25 Vintage Cooking Tips: Timeless Wisdom

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These quick tips come from a large collection of vintage tips I’ve collected from cookbooks and magazines from the 1940’s and 1950’s. Many are tried and true while others may be new to you. Enjoy!

25 Vintage Cooking Tips

25 Vintage Cooking Tips

  1. A little oatmeal adds much flavor and richness when used as a thickener for soups. Try it.
  2. Believe it or not, a boiled egg should never be boiled. Simmering produces tastier, better results. The same is also true of “hard-boiled” eggs.
  3. Cheese souffle will stay up high, light, handsome, if you use quick-cooking tapioca instead of flour to thicken the milk base. Take 3 tablespoons tapioca to 1 cup milk for a 3-egg souffle.
  4. Add one-quarter teaspoon soda to cranberries while cooking them and they will not require much sugar.
  5. Don’t add sugar to sweeten peas. It’s much cheaper, and tastier, to cook peas with a few empty green pods.
  6. To prevent the smell of cooking greens, add a lump or so of loaf sugar to the water, or put a piece of dry toast in a clean muslin bag and boil it with the greens. Another method is to add a teaspoonful of vinegar to the water when it is boiling.
  7. Lemon juice or vinegar in the water cauliflower is cooked in makes it keep its snowy-white color.
  8. To preserve the color of green vegetables, put them on to cook in boiling water with a pinch of soda, or keep the cover off the kettle while boiling them.
  9. If a vegetable or cereal burns, plunge the vessel containing the burned mass into cold water and allow it to remain for a few minutes before pouring the contents into another pan. This will do away almost entirely with the burned taste which is so disagreeable.
  10. Salt beef is improved in flavor if a few small onions and a dessertspoonful of brown sugar are added while cooking.
  11. Vegetables that are to be cooked by steaming will preserve their color in the process if, after being washed in the usual way, they are given a final rinse in boiling water containing a little soda.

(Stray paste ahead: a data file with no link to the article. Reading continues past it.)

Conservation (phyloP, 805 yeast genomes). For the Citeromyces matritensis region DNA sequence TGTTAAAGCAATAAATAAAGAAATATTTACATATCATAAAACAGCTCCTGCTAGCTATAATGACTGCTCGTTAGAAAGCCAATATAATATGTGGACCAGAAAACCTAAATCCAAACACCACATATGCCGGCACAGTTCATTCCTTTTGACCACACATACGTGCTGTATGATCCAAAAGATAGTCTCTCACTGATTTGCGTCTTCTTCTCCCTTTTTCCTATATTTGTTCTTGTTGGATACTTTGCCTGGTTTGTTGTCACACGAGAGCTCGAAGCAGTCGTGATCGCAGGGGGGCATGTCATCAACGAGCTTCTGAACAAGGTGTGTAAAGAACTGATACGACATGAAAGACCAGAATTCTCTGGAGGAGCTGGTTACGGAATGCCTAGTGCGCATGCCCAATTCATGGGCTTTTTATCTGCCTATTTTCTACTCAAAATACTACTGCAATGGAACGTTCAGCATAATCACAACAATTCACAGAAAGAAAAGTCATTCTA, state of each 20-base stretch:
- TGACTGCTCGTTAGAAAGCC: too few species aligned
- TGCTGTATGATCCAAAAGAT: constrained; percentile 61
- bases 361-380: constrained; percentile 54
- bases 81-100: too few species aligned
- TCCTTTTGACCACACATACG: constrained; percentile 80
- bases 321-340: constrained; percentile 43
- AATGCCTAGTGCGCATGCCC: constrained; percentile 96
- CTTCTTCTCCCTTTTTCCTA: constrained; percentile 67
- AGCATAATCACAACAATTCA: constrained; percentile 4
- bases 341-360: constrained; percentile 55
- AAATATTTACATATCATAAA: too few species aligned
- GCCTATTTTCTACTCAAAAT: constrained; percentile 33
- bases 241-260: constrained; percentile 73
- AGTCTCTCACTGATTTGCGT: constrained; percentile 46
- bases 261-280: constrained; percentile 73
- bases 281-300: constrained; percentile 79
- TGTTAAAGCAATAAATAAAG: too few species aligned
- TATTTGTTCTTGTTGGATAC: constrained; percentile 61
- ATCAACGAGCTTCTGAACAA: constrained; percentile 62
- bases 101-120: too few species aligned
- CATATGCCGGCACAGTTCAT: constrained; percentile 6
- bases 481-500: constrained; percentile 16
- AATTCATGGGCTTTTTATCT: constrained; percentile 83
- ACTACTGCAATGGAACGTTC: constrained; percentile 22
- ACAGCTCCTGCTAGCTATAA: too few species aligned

12. To prevent the odor of boiling ham or cabbage permeating the house add a little vinegar to the water in which they are boiled.
  13. When frying fish, use clarified dripping or salad oil. Lard smells, and butter fries a bad color.
  14. A teaspoonful of vinegar added to the water in which eggs are poached keeps the whites from spreading and makes the whites cook over the yolk.
  15. To prevent milk or cream from curdling when used in combination with tomato, add a bit of bicarbonate of soda to each before they are mixed.
  16. Sausages will shrink less and not break at all if they’re boiled about 8 minutes before they’re fried, or rolled lightly in flour.
  17. Wash leafy vegetables, such as spinach, thoroughly just before cooking. Add no water–the water that clings to the leaves is enough to cook them in.
  18. To keep cauliflower snowy white, soak for half an hour in cold salt water before cooking it.
  19. Lessen the odor of cooking turnips by adding a teaspoonful of sugar to the water. They’ll be more flavorful, too.
  20. When slicing potatoes, hold the paring knife over a gas flame or in boiling water and the potatoes will slice easily.
  21. Root vegetables, such as carrots, turnips, etc., should be freed from all dirt and grit; those of the green variety should be allowed to soak for a few minutes in cold water to which a generous pinch of salt has been added.
  22. You won’t waste flour if you dust it from a large saltshaker onto meats, fish, or patties, instead of dipping the food into the flour. It’s easier, too.
  23. Retain flavor and vitamins and save waste by boiling carrots in their skins. Instead of peeling, mash them with salt and pepper.
  24. Keep sweet potatoes from looking dried out by greasing the skins with any cooking fat or oil before baking them.
  25. Why waste celery tops? Cut them up and use to flavor meats, stews, soups, roasts, stuffings.

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Published: March 13, 2009

What Readers Are Saying:
4 Comments to “25 Vintage Cooking Tips: Timeless Wisdom”
  1. Bob Biga says:

    Using the brown parchment paper form a bowl. Rounding the edges. I cut across the bacon and make one and a half inch cuts and then seperate into 3 or 4 one and a half inch slices. It makes for a great breakfast treat for my grandkids. They love eating bacon in this manner. Great finger food too.

  2. Debra says:

    when baking and you need to measure shortning and the recipe calls for eggs, break the eggs into the measuring cup, swish them around and pour them into another bowl. when you add the shortning to the measuring cup the leftover egg will let it slid right out of it into your mixing bowl.

  3. Barb says:

    Before frying bacon just coat each slice with flour and you will have bacon that will NOT curl, will lie flat in the pan, will not shrink hardly at all and will have a wonderful crispy taste.

    • maggie may says:

      thank u for the great tip:) this is super i will try it the next time we have bacon!!! hope u have a wonderful day


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